Research

Designing new organic materials with electronic, optical, and magnetic properties

Our research aims to develop novel functional materials for optoelectronic, energy, and biomedical applications. Materials that are of interest to our group include: light-emitting organic molecules, organic semiconductors, π-conjugated polymers and macrocycles, organic-inorganic nanostructured materials, aliphatic polymers, and self-assembled nanoparticles. The work we do lies at the interface of organic synthesis, polymer chemistry, materials science, photophysics, and nanomedicine.

 

Ongoing projects include, but not limited to: 

 

Organic n-type semiconductors. We are designing and synthesizing novel electron-deficient π-conjugated structures and measuring their charge mobilities in organic field-effect transistors. We are also investigating new postpolymerization strategies for making polymeric n-type semiconductors.

Organic radical-functionalized polymers. Molecular structures with unpaired electrons possess unique properties such as magnetic properties and redox-active behavior. We are currently investigating various radical-functionalized polymer platforms for organic battery and magnetic resonance imaging applications.

Novel push-pull fluorophores. We are developing new donor-π-acceptor organic fluorophores based on exotic and underexplored electron acceptors. The goal is to design chemically stable push-pull dyes with large Stokes shifts and enhanced lipophilicity for bio-imaging applications.

Organic-inorganic nanomaterials. Recently, our team developed a series of bismuth-organic hybrid materials that exhibit reversible thermochromism, tunable optical gaps, and excellent thermal stability in air. These nanomaterials are potentially useful for smart window and camouflage coating technologies. Currently, we are also exploring the use of related materials as contrast agents in CT imaging.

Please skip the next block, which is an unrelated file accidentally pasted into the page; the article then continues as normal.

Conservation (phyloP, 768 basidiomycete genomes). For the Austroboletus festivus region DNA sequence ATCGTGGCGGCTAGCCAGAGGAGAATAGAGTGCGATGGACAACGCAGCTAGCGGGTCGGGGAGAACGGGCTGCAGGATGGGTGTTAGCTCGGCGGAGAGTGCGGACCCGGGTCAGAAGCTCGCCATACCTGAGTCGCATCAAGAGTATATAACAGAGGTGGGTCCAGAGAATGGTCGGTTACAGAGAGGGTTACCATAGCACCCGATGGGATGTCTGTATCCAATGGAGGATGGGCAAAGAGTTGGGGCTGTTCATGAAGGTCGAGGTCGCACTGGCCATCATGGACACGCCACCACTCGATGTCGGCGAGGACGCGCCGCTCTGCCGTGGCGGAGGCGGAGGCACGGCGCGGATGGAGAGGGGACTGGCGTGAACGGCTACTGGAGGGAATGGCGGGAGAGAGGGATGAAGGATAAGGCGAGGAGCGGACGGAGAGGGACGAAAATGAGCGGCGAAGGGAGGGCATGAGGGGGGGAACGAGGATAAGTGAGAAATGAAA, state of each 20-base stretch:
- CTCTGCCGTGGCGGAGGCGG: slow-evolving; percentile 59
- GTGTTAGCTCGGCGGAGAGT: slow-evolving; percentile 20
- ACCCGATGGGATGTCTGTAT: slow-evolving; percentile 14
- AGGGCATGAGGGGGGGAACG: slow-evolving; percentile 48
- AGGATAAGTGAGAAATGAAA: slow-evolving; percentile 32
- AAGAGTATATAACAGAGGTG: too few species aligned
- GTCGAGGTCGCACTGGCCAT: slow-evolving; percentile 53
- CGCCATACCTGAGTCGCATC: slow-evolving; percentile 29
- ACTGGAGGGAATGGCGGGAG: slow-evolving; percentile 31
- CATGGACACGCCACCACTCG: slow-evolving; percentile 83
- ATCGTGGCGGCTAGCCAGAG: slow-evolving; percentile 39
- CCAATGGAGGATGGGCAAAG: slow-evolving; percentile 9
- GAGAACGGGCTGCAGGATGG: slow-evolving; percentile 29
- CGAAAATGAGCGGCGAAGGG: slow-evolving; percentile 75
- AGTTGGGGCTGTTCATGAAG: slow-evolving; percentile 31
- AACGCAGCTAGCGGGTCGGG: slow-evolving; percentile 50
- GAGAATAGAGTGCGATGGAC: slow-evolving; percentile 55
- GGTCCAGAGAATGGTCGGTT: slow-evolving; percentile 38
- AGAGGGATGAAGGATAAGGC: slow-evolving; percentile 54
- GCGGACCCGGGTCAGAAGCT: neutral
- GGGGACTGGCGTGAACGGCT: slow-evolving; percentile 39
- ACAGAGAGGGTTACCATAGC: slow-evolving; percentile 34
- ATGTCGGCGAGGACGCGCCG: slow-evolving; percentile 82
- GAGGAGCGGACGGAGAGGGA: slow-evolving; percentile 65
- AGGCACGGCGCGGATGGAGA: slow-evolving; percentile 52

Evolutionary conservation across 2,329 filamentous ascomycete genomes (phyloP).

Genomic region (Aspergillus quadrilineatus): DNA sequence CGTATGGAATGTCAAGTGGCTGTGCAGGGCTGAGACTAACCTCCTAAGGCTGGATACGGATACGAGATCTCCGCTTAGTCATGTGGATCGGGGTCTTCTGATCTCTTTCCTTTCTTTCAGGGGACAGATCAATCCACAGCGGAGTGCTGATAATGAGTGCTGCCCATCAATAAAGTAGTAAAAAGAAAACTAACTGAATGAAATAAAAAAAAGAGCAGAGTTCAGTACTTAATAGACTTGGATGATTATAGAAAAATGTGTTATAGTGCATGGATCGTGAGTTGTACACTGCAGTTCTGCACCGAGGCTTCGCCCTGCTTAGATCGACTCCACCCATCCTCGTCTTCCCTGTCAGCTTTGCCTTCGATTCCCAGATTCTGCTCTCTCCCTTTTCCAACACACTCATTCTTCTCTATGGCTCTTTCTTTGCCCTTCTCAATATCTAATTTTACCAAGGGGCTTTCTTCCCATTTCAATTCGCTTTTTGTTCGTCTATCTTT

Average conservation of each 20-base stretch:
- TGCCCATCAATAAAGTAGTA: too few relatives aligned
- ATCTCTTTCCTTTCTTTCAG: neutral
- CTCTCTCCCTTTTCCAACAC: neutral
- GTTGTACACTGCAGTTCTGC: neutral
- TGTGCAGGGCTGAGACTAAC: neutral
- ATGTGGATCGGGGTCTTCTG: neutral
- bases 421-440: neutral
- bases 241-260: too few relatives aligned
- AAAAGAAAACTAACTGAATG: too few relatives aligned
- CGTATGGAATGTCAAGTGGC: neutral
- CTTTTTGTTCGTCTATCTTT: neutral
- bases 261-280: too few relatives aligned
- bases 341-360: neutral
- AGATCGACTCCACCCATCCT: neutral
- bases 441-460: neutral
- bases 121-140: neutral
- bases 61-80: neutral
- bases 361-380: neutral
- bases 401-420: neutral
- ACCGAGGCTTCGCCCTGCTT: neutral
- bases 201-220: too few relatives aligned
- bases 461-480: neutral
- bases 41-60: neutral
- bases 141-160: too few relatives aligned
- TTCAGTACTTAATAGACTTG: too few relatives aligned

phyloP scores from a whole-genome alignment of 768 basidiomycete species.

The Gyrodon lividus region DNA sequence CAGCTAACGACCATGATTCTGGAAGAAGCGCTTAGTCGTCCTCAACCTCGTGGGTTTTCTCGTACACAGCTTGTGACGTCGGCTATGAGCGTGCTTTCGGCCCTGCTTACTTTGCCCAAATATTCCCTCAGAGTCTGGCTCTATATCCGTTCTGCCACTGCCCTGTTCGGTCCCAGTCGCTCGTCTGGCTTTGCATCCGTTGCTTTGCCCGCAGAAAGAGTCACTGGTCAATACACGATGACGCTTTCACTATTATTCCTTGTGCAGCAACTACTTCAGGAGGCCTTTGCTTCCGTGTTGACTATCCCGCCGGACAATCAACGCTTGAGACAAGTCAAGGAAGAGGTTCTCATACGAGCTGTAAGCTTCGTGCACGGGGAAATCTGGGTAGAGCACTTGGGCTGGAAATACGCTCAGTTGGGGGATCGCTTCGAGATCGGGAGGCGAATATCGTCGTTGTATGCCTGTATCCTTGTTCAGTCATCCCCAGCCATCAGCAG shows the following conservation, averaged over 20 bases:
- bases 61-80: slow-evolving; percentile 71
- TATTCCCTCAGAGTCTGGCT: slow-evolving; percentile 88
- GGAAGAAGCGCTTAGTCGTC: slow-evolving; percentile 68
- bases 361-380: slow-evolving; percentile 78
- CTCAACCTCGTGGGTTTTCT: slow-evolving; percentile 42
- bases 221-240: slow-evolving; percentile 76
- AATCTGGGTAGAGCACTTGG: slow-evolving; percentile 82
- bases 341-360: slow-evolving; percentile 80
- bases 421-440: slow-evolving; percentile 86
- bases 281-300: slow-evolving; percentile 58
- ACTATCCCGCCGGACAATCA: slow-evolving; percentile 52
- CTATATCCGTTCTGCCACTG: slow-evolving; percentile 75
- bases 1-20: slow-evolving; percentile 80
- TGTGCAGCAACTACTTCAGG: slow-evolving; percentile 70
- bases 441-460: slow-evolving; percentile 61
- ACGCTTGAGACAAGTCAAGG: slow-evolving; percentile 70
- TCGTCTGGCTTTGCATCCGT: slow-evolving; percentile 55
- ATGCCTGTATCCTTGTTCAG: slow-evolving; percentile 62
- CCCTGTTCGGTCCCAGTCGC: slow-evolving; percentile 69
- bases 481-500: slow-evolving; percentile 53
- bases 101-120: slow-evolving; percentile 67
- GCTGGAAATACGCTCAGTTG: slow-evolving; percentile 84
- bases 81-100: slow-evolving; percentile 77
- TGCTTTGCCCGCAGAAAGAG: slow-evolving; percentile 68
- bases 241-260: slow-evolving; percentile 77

Organic light-emitters. In our efforts to develop more energy-efficient materials for organic light-emitting devices (OLEDs), we are synthesizing and studying several new classes of small organic molecules that exhibit crystallization-induced emission enhancement or thermally-activated delayed fluorescence.

Organic superconductors. Superconductivity is a macroscopic quantum phenomenon more commonly observed in inorganic materials than in organic systems. We are experimenting with novel and unusual organic molecular structures to push the limits of superconducting critical temperatures (Tc).

Positions may be available

Prospective grad students and postdocs are welcome to e-mail Dr. Chan to discuss opportunities. As part of your research, you will design and synthesize new organic molecules and polymers, characterize materials properties, and engage in interdisciplinary collaborations.

Organic light-emitting diode (OLED) featuring an electroluminescent organic semiconductor. (Credit: ‘OLED early product’ by meharris – English Wiki) Polyacetylene film – a conductive polymer showing metallic lustre, yet soft like plastic. (Credit: degruyter.com) Meissner Effect – magnet levitating above a superconductor. (Credit: ‘Meissner effect p1390048’ by Mai-Linh Doan)Fluorescent solution of π-conjugated macrocycles under UV light (Chan et al. JACS 2009, 131, 5659)
Funding agencies
Funding agencies